To celebrate the arrival of my new Kindle (I sold my first-gen model for $270 on Amazon last week), here are a bunch of articles about e-book pricing and why publishers are scared crapless by the example of Apple and iTunes:
- Kassia Kroszer, who writes wonderfully about this stuff on her blog, argues that $9.99 is tops for what consumers will pay. I agree, as there are a number of Kindle books that I’ve blown off because they’re priced above that, including the new translation of War & Peace (which I finally bought a minute ago after the price dropped from $22+ to $8.96).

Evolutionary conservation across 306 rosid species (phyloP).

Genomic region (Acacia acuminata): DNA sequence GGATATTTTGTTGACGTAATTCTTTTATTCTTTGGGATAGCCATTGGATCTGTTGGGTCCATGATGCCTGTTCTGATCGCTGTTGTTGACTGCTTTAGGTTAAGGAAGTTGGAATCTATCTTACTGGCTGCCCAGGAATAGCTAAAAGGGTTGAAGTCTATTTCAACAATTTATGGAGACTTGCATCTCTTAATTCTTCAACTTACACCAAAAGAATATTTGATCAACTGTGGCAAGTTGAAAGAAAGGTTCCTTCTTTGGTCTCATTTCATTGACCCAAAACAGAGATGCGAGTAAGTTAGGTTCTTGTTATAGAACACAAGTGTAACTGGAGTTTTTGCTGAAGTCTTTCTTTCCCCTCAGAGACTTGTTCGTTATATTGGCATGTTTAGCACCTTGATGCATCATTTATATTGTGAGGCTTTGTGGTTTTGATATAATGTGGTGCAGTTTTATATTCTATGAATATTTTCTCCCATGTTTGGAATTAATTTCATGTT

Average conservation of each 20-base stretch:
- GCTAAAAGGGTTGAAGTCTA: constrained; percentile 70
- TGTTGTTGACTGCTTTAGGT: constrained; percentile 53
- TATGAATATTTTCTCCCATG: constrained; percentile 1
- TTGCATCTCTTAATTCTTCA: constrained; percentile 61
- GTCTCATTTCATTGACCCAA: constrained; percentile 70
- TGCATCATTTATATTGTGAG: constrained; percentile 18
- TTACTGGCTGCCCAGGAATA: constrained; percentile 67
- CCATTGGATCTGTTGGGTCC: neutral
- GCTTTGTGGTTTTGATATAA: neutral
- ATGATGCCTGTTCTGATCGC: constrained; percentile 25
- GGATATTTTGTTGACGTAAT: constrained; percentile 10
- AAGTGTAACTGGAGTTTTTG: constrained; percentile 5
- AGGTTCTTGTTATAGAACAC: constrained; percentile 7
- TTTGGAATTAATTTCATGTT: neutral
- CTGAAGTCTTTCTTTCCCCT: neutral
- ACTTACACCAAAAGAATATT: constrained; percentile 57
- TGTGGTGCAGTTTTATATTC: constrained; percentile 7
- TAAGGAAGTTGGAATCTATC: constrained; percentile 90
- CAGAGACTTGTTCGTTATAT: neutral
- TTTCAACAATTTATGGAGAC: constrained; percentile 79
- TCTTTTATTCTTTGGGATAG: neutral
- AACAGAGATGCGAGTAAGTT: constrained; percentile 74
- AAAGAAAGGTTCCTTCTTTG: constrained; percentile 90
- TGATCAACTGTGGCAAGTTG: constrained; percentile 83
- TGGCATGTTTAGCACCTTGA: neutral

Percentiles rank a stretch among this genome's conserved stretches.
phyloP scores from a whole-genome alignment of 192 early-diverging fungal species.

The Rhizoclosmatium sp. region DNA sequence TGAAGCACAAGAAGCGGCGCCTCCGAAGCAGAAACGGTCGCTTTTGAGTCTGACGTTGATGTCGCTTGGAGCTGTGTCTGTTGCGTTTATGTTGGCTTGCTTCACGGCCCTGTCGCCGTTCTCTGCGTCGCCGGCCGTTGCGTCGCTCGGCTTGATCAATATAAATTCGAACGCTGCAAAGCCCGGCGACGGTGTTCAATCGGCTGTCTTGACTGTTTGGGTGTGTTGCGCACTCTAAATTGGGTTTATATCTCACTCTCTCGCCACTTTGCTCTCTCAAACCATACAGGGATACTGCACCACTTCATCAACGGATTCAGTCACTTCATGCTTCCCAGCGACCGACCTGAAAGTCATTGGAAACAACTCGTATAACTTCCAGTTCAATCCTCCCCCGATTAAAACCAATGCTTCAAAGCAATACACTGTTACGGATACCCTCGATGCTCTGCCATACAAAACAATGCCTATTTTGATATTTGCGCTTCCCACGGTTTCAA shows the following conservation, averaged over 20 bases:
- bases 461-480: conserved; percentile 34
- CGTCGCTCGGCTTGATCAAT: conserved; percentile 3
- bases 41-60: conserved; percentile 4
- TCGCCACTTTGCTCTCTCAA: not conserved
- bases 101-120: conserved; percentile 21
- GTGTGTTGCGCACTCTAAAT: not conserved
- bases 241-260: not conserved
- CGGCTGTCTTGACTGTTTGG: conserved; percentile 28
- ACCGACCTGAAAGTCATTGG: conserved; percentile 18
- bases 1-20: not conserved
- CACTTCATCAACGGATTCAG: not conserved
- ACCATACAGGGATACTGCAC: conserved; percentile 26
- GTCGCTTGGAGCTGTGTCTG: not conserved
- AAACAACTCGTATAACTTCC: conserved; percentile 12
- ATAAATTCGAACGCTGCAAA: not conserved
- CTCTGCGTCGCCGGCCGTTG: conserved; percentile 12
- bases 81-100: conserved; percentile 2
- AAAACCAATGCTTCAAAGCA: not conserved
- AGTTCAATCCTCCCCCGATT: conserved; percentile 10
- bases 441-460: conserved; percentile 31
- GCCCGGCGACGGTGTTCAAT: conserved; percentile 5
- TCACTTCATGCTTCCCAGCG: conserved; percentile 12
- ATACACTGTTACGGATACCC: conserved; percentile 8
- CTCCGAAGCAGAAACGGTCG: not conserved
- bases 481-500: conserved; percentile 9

- Here’s an interview with Ms. Kroszer!
- Here’s a publisher at HarpersStudio explaining why paper, printing and binding (PPB) only account for about $2.00 of a book’s price, and therefore why Kindle books need to cost a lot more than $10. It looks like he doesn’t account for bookstore returns in that estimate; overprinting and getting stuck with tons of unsold copies doesn’t occur with an e-verison, of course. And he may be lying.
- This guy disagrees with that guy.
- Jason Epstein still wants a high-speed machine that will make print copies of books on demand. No, seriously. Oh, and good books will be written by demented shut-ins “highly specialized individuals struggling at their desks in deep seclusion and not by linked communities of interest.”
I’m gonna go read something now.